TULSA, Okla. — As local school districts prepare to welcome students back, the Delta variant of coronavirus is looming over their classrooms, leading them to take a hard look at COVID protocols.
This time last year districts grappled with whether to offer in-person or distance learning. Right now, it appears districts want to start the year in the classroom, but there’s still a lot of concern. Teachers are remaining hopeful.
“I’m excited for this year," said Marissa Hastreiter, a fourth-grade teacher at Hoover Elementary in Bartlesville. "Last year, I was very nervous.”
The new school year is bringing a fresh start for students and teachers after being riddled with uncertainty last year.
“Knowing where we were last year, just was, we had no idea," Hastreiter said. "You know, we were coming in, we were allowed in our rooms, we didn’t know where to start. Are we going to be in rows? Are we going to be in groups? Are we going to wear masks or are we not?”
Teachers like Hastreiter are preparing for school’s first day. Bartlesville students go back August 12. However, this school year begins with its own complication, the spread of the Delta variant of coronavirus.
“You know, we’re about exactly where we were last year," said Dr. Bruce Dart, executive director of the Tulsa Health Department. "Our case reports are about the same, hospitalizations are very close. And so, last year at this time our thought was that next year at this time we’ll have a vaccine and we’ll be past this. Well, we have a vaccine and sadly we’re not past this.”
The Delta variant is causing districts to take a hard look at their COVID protocols before welcoming students back.
Bartlesville Public Schools could start off the year on high alert. As of Aug. 1, the district is in “code red." Meaning masks are strongly recommended, indoor and outdoor venues are limited to 50 percent capacity and only students, staff and authorized partners are allowed past the front office. While the district won’t require classroom-based quarantines, Hastreiter’s concern is keeping students in the classroom.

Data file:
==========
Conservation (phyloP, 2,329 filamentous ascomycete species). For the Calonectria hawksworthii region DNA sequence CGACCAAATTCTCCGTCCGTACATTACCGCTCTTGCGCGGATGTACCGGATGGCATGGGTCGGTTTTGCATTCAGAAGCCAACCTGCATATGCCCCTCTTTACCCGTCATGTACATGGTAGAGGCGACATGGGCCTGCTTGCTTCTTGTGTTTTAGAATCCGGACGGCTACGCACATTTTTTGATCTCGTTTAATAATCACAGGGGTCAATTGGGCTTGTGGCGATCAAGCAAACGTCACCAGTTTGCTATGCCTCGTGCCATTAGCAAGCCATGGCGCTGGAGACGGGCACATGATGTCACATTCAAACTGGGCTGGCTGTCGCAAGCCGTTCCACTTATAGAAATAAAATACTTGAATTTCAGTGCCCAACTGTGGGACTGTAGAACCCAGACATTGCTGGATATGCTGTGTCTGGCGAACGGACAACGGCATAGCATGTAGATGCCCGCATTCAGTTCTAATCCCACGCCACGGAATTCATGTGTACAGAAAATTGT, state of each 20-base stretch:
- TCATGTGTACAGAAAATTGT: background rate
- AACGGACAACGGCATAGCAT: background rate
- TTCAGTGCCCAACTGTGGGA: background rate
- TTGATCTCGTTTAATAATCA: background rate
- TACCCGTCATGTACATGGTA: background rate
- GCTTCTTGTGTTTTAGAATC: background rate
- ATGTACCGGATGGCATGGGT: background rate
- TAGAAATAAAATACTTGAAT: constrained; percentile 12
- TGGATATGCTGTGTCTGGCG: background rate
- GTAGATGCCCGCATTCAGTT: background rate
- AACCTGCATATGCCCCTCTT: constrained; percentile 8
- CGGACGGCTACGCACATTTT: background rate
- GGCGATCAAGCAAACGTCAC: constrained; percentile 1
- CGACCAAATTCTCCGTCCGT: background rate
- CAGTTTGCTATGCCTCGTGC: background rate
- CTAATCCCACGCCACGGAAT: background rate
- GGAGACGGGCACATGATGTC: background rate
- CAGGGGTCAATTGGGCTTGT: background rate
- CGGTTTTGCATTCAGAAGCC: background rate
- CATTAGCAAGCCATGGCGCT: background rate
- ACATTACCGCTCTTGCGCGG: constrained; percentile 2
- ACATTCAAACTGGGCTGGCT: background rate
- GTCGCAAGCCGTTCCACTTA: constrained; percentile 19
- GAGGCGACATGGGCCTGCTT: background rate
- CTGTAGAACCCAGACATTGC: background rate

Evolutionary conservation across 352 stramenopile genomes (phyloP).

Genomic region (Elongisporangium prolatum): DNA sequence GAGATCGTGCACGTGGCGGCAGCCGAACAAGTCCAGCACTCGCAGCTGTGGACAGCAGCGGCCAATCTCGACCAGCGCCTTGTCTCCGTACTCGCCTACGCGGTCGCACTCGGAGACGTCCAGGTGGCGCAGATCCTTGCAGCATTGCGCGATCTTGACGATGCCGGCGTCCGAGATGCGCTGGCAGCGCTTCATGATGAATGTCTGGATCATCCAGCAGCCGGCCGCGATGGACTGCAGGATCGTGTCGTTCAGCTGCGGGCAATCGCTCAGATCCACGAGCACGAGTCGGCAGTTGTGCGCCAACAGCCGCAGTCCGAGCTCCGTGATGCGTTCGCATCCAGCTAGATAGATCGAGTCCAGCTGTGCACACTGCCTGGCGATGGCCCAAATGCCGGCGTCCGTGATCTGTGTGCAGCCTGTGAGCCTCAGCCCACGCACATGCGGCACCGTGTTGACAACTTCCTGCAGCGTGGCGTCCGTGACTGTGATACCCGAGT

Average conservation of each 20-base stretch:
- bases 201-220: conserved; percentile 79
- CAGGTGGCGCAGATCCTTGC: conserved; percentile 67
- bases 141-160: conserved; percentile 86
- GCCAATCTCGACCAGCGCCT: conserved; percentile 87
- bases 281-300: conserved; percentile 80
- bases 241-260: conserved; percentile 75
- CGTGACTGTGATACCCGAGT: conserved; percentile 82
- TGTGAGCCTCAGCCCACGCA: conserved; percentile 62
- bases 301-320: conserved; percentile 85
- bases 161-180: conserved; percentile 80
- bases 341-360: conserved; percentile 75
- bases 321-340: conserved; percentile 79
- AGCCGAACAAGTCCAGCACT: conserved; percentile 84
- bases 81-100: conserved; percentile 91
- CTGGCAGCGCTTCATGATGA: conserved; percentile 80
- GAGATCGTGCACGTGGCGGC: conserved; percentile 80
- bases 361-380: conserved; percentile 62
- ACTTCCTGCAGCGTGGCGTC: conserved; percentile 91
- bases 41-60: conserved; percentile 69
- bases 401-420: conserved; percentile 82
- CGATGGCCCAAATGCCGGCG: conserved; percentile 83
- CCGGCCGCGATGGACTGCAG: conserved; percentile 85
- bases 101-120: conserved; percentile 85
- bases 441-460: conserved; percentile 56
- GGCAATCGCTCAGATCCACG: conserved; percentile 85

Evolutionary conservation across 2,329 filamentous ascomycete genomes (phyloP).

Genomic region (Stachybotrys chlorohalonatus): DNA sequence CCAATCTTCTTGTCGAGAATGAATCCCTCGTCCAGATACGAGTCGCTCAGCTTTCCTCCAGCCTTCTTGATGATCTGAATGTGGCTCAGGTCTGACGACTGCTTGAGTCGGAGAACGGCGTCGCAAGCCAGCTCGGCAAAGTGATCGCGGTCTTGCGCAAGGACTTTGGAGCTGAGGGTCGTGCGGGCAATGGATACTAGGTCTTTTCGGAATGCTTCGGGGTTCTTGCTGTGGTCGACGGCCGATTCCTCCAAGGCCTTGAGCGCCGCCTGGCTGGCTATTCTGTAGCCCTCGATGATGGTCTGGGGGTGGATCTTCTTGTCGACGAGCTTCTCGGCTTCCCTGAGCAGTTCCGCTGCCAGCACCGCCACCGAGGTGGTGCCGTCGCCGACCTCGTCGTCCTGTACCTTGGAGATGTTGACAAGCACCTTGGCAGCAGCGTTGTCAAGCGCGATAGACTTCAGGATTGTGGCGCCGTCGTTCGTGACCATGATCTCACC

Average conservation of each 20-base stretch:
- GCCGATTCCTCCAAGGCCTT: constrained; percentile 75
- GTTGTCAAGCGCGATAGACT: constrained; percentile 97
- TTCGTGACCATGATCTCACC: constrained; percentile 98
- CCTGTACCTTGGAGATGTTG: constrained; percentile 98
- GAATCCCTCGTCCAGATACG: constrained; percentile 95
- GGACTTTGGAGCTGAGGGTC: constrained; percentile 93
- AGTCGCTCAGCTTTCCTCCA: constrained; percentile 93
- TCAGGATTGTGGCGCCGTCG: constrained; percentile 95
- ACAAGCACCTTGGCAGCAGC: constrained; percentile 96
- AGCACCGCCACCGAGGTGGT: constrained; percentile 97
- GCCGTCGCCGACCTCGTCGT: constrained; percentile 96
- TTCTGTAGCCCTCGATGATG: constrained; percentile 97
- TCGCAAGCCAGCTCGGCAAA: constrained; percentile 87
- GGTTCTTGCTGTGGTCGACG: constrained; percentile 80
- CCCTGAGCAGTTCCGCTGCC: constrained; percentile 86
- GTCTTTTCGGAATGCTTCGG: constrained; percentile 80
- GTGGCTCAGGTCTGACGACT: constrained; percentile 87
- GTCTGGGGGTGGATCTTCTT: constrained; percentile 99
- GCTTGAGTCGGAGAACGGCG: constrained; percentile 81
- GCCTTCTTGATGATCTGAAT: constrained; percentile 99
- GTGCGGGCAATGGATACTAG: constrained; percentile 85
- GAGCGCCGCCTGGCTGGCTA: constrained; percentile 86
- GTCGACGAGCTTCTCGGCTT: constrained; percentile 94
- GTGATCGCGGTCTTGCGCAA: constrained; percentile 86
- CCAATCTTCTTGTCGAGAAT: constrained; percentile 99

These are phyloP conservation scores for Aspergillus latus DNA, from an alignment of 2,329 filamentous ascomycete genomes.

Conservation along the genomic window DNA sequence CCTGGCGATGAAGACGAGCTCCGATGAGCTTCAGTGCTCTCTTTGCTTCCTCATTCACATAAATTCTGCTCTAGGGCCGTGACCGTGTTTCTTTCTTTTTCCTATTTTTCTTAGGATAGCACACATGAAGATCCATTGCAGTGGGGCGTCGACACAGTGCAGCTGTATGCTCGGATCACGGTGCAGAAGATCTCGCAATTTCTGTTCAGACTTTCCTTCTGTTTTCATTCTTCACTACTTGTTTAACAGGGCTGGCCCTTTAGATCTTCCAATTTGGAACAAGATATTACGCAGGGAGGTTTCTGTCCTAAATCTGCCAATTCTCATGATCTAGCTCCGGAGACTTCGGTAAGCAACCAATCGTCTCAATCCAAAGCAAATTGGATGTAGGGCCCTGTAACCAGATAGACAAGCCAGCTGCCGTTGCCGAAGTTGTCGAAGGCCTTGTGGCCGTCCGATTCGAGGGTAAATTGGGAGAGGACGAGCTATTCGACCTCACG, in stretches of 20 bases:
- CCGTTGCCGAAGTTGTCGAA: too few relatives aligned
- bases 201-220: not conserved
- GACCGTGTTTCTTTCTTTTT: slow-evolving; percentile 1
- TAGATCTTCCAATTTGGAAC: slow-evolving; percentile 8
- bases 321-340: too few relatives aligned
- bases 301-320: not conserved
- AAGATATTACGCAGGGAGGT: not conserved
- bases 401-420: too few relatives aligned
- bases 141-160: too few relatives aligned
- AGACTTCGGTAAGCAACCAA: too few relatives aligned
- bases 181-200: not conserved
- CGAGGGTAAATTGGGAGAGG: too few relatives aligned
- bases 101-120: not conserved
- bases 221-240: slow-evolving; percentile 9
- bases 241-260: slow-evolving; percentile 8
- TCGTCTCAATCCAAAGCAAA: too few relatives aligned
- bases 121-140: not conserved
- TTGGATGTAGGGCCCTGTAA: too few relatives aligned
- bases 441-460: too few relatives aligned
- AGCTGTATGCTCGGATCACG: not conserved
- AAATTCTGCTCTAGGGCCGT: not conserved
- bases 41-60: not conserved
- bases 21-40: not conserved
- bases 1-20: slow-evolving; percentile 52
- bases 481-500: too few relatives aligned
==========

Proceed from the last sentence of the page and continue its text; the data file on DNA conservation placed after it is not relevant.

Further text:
“It’s really hard for them for me to send work with them and then expect them to come back the same level," Hastreiter said. "Because they’re not getting the same education, technically, from being at home because I’m not teaching it to them, versus being in the classroom.”
Districts plans can change day-to-day based on COVID numbers. The CDC recommends starting the year in-person, that those eligible get vaccinated and that those in school buildings wear masks. However, a mask recommendation is all schools can give.
Governor Kevin Stitt signed SB 658 into law which says schools can only implement a mask mandate if the governor declares a state of emergency, which Gov. Stitt previously said he's not planning to declare.
“Everyone shares the same concern, keeping people safe," Dr. Dart said. "And, yes we have some legislation that prevents schools from issuing mandates around masking and the vaccine, but you know, that recommendation is still there.”
It’s a recommendation many schools like Tulsa, Bartlesville and Union Public Schools plan on following.
“Going into the new school year, we’re really just wanting to have a good year, keep things on track," said Chris Payne, chief communications officer at Union Public Schools. "And keep the learning going. I mean, we just don’t want them to be, we want there to be as few interruptions to learning as possible.”
Most districts are giving students a virtual option. Union said about a third of its students started in virtual learning last year and about 400 are already signed up this year.
“It is one of those things though, and we have said this all along, virtual really is not an option that is good for all," Payne said. "There are certain students that really excel in it. Now, it’s been convenient since we had a pandemic. It’s been an option to help keep kids safe at home. But in a perfect world, it is probably not be all end all for all students.”
Students heading back to the classroom means they could be exposed to COVID or other illnesses. But how do parents know if their child just has a cold or needs to be tested for COVID?
“At this juncture, if your child is experiencing those types of symptoms that look like the normal allergy symptoms, let’s get tested," Dr. Dart said. "Let’s find out what they are and then we can follow recommendations and keep everyone safe after that. If they’re negative, great. If they’re positive, then we can move forward and assure we can stop that spread.”
As schools prepare to welcome students back in their hallways, Hastreiter said she’s happy they’re able to be back at all.
“We’re excited," Hastreiter said. "Of course there’s always nerves. But we’re ready to have them and we want to make this year as normal as we can be. Of course, we’re not going to go back to pre-COVID normal yet, but we’re hopeful that we get there.”
Districts are slowly rolling out their COVID protocols for the year. We have a list of districts and their plans here.
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